# iscsiadm --mode node --targetname <YOUR_TARGET_NAME> --portal <YOUR_TARGET_IP> --login

The iSCSI LUN should now be connected, so we will use fdisk to determine its block device file. This defines <YOUR_DEV_FILE>, in this case /dev/sda.

# fdisk -l
Disk /dev/sda: 64 GiB, 68719476736 bytes, 134217728 sectors
Disk model: iSCSI Storage
Units: sectors of 1 * 512 = 512 bytes
Sector size (logical/physical): 512 bytes / 512 bytes
I/O size (minimum/optimal): 512 bytes / 512 bytes

We also need the UUID for the new device, which we will get with blkid. This defines <YOUR_DEV_UUID>, in this case 6d63abc4-c64e-43ad-b1b1-15433e030fcb.

# blkid <YOUR_DEV_FILE>
/dev/sda: UUID="6d63abc4-c64e-43ad-b1b1-15433e030fcb" TYPE="ext4"

Enable the iSCSI module as part of the initial ramdisk, which will be used during boot to mount the root partition, then update the initial ramdisk.

# touch /etc/iscsi/iscsi.initramfs
# update-initramfs -v -k $(uname -r) -c

Create the filesystem on the new device and mount it. Then selectively sync the current root filesystem to the new root filesystem and create empty directories for the things we didn’t sync.

# mkfs.ext4 <YOUR_DEV_FILE>
# mount <YOUR_DEV_FILE> /mnt
# rsync -avhP --exclude /boot/firmware --exclude /proc --exclude /sys --exclude /dev --exclude /mnt / /mnt/
# mkdir /mnt/{dev,proc,sys,boot/firmware,mnt}

Update mount configuration for the new root partition in /mnt/etc/fstab by replacing the existing root (/) line with the following.

UUID=<YOUR_DEV_UUID> / ext4 defaults 1 1

Finally, we need to update the /boot/firmware/cmdline.txt so that we boot with the new root partition. Remove the old root definition, root=LABEL=writable, and add the following to the end of the line.


For me, my /boot/firmware/cmdline.txt looked something like this (example values used).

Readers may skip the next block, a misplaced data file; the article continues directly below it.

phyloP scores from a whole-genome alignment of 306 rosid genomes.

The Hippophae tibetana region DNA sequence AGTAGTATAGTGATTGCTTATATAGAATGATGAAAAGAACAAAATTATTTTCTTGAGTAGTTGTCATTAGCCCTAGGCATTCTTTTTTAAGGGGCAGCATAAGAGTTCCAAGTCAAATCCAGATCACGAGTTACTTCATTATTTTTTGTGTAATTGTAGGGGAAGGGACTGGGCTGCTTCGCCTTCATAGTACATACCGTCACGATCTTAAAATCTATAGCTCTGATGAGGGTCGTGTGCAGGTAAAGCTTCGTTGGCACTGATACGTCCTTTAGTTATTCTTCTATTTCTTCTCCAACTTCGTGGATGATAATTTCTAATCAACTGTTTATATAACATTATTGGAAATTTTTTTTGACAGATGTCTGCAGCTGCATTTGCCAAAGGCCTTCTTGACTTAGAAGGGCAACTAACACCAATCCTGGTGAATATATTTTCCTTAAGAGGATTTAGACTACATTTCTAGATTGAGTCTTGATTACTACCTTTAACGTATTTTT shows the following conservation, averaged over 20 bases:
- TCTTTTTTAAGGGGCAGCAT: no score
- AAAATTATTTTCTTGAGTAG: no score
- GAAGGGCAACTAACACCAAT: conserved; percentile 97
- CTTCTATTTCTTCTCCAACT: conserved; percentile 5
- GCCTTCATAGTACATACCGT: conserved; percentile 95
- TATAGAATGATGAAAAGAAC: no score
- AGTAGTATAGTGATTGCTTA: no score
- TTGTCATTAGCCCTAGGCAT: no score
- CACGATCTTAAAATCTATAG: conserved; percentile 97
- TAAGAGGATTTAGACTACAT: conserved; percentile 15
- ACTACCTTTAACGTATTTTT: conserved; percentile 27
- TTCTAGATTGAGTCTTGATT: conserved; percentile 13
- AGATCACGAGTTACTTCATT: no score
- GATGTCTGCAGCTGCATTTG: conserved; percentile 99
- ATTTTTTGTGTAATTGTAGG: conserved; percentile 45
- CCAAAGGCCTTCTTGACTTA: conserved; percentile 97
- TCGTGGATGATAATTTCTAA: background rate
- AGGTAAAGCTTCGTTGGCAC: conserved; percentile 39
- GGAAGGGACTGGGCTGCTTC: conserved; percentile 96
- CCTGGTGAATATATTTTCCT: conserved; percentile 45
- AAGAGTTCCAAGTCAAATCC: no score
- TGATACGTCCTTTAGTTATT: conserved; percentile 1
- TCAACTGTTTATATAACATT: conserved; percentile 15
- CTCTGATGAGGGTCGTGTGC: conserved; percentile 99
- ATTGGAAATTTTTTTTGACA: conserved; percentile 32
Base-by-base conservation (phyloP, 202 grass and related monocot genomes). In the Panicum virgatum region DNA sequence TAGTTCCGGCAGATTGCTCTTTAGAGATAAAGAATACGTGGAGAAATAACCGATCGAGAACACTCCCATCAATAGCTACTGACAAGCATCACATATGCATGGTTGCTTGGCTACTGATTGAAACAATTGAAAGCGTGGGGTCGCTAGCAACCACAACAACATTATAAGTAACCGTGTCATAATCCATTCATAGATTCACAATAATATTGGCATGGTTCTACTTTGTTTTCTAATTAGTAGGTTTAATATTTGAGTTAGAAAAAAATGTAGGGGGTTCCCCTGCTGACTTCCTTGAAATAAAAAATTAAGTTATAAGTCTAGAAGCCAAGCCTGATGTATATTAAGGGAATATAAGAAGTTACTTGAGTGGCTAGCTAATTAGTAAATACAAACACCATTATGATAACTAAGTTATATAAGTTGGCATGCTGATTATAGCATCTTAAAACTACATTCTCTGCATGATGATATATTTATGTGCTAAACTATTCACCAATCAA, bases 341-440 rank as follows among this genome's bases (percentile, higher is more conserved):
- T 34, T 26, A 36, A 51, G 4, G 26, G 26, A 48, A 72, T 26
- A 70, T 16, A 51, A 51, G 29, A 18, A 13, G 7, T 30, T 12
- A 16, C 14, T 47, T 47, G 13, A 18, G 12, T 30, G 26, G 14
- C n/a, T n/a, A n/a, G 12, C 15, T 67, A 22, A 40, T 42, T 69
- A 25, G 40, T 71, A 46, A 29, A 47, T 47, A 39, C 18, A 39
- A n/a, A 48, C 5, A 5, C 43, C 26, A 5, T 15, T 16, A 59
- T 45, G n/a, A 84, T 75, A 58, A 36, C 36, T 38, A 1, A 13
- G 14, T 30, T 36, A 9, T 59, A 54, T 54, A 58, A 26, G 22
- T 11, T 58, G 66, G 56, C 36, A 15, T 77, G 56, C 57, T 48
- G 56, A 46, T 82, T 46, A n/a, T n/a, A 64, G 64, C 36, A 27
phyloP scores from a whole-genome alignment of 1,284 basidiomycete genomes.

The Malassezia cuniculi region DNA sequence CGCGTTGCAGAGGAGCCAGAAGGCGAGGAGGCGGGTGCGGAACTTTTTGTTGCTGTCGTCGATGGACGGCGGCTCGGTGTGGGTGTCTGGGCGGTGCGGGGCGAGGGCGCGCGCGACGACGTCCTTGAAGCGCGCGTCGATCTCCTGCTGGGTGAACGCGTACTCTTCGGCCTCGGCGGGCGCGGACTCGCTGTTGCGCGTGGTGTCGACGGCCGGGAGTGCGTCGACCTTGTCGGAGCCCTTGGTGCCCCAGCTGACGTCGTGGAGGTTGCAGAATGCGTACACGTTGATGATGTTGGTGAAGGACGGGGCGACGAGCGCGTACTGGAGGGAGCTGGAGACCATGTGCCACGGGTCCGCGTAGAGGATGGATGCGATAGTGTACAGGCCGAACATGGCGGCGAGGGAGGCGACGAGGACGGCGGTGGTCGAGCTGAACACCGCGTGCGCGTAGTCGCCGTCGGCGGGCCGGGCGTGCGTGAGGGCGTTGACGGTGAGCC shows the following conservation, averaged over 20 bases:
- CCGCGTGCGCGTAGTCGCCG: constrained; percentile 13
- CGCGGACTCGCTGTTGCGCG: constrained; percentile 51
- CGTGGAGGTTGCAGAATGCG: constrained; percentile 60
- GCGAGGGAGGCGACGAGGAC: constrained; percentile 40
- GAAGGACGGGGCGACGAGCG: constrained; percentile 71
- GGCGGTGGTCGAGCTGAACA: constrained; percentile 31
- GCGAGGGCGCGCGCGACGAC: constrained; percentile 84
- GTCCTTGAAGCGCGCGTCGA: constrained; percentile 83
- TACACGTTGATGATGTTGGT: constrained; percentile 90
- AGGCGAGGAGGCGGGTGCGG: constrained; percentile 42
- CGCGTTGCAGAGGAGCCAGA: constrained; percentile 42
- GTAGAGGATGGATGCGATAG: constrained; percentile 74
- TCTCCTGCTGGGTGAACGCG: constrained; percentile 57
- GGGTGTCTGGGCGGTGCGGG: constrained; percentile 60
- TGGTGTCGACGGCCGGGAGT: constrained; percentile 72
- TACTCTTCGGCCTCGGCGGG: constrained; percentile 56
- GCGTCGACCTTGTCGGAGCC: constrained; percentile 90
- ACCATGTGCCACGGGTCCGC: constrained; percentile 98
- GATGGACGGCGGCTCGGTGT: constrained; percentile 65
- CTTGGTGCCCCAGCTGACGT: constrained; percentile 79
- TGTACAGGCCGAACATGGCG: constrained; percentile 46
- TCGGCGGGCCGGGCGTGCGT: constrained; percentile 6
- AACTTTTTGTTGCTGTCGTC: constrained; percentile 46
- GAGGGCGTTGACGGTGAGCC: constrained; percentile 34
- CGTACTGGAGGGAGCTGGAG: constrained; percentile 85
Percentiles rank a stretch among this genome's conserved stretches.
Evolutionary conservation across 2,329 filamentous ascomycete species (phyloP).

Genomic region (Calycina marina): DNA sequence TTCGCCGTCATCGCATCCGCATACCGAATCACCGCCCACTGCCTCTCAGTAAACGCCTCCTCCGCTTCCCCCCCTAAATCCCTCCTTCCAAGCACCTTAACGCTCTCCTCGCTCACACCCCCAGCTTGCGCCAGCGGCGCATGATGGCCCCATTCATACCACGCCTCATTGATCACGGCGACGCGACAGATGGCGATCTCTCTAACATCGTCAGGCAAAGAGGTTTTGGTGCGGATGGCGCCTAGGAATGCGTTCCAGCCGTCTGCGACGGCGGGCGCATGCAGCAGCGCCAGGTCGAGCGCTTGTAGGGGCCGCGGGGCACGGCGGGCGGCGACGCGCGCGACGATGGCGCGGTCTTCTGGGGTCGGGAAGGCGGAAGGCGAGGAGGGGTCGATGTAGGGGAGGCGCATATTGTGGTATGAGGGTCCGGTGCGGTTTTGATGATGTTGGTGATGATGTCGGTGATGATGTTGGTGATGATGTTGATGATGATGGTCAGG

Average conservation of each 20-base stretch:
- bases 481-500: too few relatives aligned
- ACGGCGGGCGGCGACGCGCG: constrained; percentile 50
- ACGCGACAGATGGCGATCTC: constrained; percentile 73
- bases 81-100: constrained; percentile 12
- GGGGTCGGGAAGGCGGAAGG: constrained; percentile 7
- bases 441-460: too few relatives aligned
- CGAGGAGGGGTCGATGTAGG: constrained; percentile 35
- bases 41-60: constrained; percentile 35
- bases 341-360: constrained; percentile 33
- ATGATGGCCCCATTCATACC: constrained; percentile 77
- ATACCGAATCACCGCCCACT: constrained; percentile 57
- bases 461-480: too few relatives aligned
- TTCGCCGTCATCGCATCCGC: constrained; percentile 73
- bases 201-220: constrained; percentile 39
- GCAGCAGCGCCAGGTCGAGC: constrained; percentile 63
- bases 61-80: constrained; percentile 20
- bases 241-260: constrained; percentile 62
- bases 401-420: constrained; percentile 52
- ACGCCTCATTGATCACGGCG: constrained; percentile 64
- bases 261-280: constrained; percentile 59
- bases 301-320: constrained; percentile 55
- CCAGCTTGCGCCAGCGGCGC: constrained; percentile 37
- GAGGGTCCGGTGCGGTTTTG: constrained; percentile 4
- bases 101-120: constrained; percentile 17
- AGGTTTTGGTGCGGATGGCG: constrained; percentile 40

# cat /boot/firmware/cmdline.txt
net.ifnames=0 dwc_otg.lpm_enable=0 console=serial0,115200 console=tty1 rootfstype=ext4 elevator=deadline rootwait fixrtc ip=dhcp root=UUID=6d63abc4-c64e-43ad-b1b1-15433e030fcb ISCSI_INITIATOR=iqn.1993-08.org.debian:01:d6bb1f56c07 ISCSI_TARGET_NAME=iqn.2000-01.com.synology:nas.Target-1.d3642d59a9 ISCSI_TARGET_IP= ISCSI_TARGET_PORT=3260 rw

Now we can unmount the new root filesystem and reboot. If everything worked as expected, it should reboot onto the iSCSI root.

# umount /mnt
# reboot


I wanted the results to be easily comparable, so I used the same benchmarking methods Jeff Geerling used for the Pi Dramble project. The following commands were used on the same installation, before and after the iSCSI root setup.

# hdparm -t </dev/mmcblk0 OR /dev/sda>
# dd if=/dev/zero of=/tmp/test bs=8k count=50k conv=fsync
# iozone -e -I -a -s 100M -r 4k -i 0 -i 1 -i 2

For my baseline, I used a SanDisk Ultra 16GB SD card. I tested both the iSCSI and SD card on a Raspberry Pi 4B (4GB) and a 3B+.

The iSCSI root performs significantly better than the SD card, has a much better resiliency to corruption, and offers many powerful features such as snapshots and an NVMe read-cache. The only notable drawback is the additional network and IO load that multiple contending Pis would create.